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BPYO's Journey towards Mahler's 9th

Jan 2, 2018 2:42:21 PM / by Benjamin Zander

Benjamin Zander

Here is a letter I sent to the members of the Boston Philharmonic Youth Orchestra with some of their remarkable observations about life and the task of preparing Mahler’s Ninth Symphony - a profoundly spiritual work that challenges even the world's great orchestras.  

The “white sheet” is the way the players can communicate with me each week. The assignments knock them out of their usual habits and take them beyond who they think they are, so that they can experience a fuller, more universal life, and be prepared to play a work like Mahler's 9th.

High school junior, bassoonist Nathan Muz, captures perfectly how the assignments are designed to work: 

19554074_105831776718575_6912013869342395511_n.jpg"I’m especially enjoying this weeks assignment: BREATHE LIFE IN WHATEVER IS ROUTINE TO YOU. It has helped me have the most enjoyable and memorable holiday in years. I've approached even its most mundane moments with spontaneity and a renewed sense of liveliness." 

 

David St. George (who wrote the final white sheet in this article) is our musical guru, who sits in on rehearsals and offers invaluable guidance.  

Working on this music is deeply affecting the members of the orchestra.  Perhaps some of you will be able to get to Symphony Hall in Boston on March 11th to hear them perform this shatteringly beautiful work.

Meanwhile I wish you a joyous and meaningful New Year

Warmest wishes,

Ben Zander


Dear BPYO,

There are two assignments for the holidays:

BREATHE LIFE INTO WHATEVER IS ROUTINE TO YOU

We casually say:  “Music brings us together”.  Does it? Really? Actually it often doesn’t at all.  To  bring us together and move us, music needs the energy of the human heart.

Have you noticed that around this time of year we hear a lot of routine music-making - bland performances of Christmas carols in the supermarket, on the TV or on the street. Far from bringing us together, that kind of music-making is irritating and makes me, at least, feel like Scrooge!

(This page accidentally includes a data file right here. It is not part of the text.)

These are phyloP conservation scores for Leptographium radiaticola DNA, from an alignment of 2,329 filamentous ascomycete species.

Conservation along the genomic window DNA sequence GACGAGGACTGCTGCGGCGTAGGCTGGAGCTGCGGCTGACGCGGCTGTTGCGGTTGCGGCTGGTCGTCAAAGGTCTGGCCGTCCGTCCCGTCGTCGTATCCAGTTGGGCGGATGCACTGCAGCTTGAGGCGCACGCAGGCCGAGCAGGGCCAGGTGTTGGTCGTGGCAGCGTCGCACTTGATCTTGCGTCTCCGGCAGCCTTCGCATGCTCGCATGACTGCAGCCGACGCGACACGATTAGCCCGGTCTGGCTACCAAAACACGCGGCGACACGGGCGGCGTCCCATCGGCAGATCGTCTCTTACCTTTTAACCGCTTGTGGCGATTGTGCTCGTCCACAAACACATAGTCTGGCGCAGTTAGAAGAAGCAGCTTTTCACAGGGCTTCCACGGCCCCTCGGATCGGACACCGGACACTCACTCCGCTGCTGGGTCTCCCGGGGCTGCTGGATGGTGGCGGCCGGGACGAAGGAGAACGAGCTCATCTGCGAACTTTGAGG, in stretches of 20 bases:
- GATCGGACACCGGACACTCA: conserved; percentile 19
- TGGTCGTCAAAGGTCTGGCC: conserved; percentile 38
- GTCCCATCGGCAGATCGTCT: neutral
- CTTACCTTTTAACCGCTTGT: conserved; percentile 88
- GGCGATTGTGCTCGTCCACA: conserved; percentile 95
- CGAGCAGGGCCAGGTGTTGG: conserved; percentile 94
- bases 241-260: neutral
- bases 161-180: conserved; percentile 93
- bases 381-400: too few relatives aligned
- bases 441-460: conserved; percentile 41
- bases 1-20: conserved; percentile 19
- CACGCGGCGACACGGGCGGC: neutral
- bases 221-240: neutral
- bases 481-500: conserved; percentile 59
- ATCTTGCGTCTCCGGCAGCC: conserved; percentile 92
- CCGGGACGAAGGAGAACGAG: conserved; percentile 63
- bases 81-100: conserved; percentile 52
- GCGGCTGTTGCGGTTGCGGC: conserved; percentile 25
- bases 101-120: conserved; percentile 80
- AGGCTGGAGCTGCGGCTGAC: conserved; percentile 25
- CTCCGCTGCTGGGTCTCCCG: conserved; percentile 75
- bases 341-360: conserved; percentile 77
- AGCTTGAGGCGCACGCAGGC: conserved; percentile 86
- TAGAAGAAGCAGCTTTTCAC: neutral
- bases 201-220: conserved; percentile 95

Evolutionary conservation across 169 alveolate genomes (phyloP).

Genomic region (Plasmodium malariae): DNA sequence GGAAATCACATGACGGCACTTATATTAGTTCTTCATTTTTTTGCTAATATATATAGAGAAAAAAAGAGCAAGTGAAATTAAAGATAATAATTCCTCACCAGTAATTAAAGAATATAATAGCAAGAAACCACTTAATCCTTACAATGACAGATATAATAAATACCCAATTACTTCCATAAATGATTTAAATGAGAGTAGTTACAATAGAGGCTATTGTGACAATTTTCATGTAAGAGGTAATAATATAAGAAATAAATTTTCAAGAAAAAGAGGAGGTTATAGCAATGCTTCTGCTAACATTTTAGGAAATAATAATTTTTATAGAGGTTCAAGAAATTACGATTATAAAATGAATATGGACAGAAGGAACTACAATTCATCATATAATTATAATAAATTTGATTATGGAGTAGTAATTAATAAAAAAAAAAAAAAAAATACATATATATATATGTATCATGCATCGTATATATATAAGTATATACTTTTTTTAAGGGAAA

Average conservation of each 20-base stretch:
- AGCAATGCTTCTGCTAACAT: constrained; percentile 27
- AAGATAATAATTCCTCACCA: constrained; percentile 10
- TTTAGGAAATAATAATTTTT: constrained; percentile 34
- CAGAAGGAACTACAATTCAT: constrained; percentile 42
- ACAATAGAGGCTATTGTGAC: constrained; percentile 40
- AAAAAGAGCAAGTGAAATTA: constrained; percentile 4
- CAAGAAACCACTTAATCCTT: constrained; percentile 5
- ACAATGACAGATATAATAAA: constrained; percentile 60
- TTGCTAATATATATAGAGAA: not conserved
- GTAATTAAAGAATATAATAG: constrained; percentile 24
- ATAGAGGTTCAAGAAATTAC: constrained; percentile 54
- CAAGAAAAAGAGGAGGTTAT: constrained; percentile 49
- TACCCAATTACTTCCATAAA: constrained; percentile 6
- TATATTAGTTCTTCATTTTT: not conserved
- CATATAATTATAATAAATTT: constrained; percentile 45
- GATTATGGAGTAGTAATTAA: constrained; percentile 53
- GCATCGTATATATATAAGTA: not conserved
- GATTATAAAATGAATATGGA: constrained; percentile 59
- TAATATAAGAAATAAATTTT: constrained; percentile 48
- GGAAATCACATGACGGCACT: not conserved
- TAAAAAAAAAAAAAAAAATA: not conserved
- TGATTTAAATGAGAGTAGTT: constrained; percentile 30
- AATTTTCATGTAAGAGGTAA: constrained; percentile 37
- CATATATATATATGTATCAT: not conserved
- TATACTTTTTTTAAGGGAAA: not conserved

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Carols and hymns can be played or sung exquisitely if we shape them, feel long phrases and infuse them with passion, energy  and enthusiasm. The same is true of everything we do in life. 

Hugs can be casual or deeply felt; greetings can be mundane or heartwarming, even thrilling. We need our whole being - our eyes, vibrant voices and our fully engaged focus.

Thank you to Arthur Abbate, Robyn Smith, Frank John, Reese Williams and Doug Amos who were the brilliant brass quintet that played at the Mandarin Oriental Hotel. So far from routine! I saw tears in the eyes of several of those listening and singing in the lobby. Such joy! It even appeared in the Boston Globe.

The assignment for the next three weeks is to celebrate love and connection in every part of our lives.

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Assignment #2 comes from Roz Zander’s therapy toolbox: LEAD LIFE!

LEAD when you see that your leadership will be a contribution

FOLLOW when you see that following will increase vitality in you and those around you

OPPOSE when you see opposing is necessary to keep life on track.

This menu of responses will help you to deal with different (and sometimes difficult) situations during your vacation, especially with familiar (and therefore often routine) family situations.

Here is a beautiful white sheet from 14 year-old Sophia Berry who found herself, to her surprise, in the front stand of the second violins on Saturday and got a chance to practice assignment #2 on the spot.

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"Dear Mr. Zander, 
I have been postponing this white sheet for quite a while now, but today I finally decided I needed to express everything I'm feeling right now and what I've been containing for the past few weeks into words.